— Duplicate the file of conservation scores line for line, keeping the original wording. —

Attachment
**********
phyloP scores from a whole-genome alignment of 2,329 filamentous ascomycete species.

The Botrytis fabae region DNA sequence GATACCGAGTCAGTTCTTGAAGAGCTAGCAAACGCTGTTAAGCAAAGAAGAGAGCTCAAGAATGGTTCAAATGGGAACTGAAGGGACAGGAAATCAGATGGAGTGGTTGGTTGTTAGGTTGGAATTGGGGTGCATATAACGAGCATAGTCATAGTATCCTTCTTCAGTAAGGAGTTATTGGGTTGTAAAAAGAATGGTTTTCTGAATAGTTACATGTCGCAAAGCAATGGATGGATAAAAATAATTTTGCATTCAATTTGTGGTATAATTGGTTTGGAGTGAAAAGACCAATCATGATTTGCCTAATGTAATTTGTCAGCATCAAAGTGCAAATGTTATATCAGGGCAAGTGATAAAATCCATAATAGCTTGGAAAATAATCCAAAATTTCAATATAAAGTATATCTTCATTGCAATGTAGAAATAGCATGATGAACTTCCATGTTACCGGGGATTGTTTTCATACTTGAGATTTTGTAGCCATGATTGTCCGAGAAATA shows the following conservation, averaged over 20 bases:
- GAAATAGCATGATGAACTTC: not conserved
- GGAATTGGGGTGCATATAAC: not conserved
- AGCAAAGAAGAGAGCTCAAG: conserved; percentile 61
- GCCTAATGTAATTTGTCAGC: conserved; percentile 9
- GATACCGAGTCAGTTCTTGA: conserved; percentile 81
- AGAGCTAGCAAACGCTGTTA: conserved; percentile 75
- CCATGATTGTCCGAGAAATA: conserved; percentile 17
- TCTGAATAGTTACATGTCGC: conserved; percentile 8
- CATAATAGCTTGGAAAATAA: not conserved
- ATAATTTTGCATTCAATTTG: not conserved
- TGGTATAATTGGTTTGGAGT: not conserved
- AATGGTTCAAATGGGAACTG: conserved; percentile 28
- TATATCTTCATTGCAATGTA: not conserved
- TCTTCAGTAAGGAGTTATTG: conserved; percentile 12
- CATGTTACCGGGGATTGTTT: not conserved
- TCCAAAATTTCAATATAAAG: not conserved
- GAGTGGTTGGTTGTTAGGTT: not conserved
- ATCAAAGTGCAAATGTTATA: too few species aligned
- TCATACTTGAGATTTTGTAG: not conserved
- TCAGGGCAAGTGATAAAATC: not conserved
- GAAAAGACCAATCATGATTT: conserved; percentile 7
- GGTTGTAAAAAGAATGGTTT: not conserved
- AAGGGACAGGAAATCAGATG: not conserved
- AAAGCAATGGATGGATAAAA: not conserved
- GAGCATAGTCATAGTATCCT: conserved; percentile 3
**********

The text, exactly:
phyloP scores from a whole-genome alignment of 2,329 filamentous ascomycete species.

The Botrytis fabae region DNA sequence GATACCGAGTCAGTTCTTGAAGAGCTAGCAAACGCTGTTAAGCAAAGAAGAGAGCTCAAGAATGGTTCAAATGGGAACTGAAGGGACAGGAAATCAGATGGAGTGGTTGGTTGTTAGGTTGGAATTGGGGTGCATATAACGAGCATAGTCATAGTATCCTTCTTCAGTAAGGAGTTATTGGGTTGTAAAAAGAATGGTTTTCTGAATAGTTACATGTCGCAAAGCAATGGATGGATAAAAATAATTTTGCATTCAATTTGTGGTATAATTGGTTTGGAGTGAAAAGACCAATCATGATTTGCCTAATGTAATTTGTCAGCATCAAAGTGCAAATGTTATATCAGGGCAAGTGATAAAATCCATAATAGCTTGGAAAATAATCCAAAATTTCAATATAAAGTATATCTTCATTGCAATGTAGAAATAGCATGATGAACTTCCATGTTACCGGGGATTGTTTTCATACTTGAGATTTTGTAGCCATGATTGTCCGAGAAATA shows the following conservation, averaged over 20 bases:
- GAAATAGCATGATGAACTTC: not conserved
- GGAATTGGGGTGCATATAAC: not conserved
- AGCAAAGAAGAGAGCTCAAG: conserved; percentile 61
- GCCTAATGTAATTTGTCAGC: conserved; percentile 9
- GATACCGAGTCAGTTCTTGA: conserved; percentile 81
- AGAGCTAGCAAACGCTGTTA: conserved; percentile 75
- CCATGATTGTCCGAGAAATA: conserved; percentile 17
- TCTGAATAGTTACATGTCGC: conserved; percentile 8
- CATAATAGCTTGGAAAATAA: not conserved
- ATAATTTTGCATTCAATTTG: not conserved
- TGGTATAATTGGTTTGGAGT: not conserved
- AATGGTTCAAATGGGAACTG: conserved; percentile 28
- TATATCTTCATTGCAATGTA: not conserved
- TCTTCAGTAAGGAGTTATTG: conserved; percentile 12
- CATGTTACCGGGGATTGTTT: not conserved
- TCCAAAATTTCAATATAAAG: not conserved
- GAGTGGTTGGTTGTTAGGTT: not conserved
- ATCAAAGTGCAAATGTTATA: too few species aligned
- TCATACTTGAGATTTTGTAG: not conserved
- TCAGGGCAAGTGATAAAATC: not conserved
- GAAAAGACCAATCATGATTT: conserved; percentile 7
- GGTTGTAAAAAGAATGGTTT: not conserved
- AAGGGACAGGAAATCAGATG: not conserved
- AAAGCAATGGATGGATAAAA: not conserved
- GAGCATAGTCATAGTATCCT: conserved; percentile 3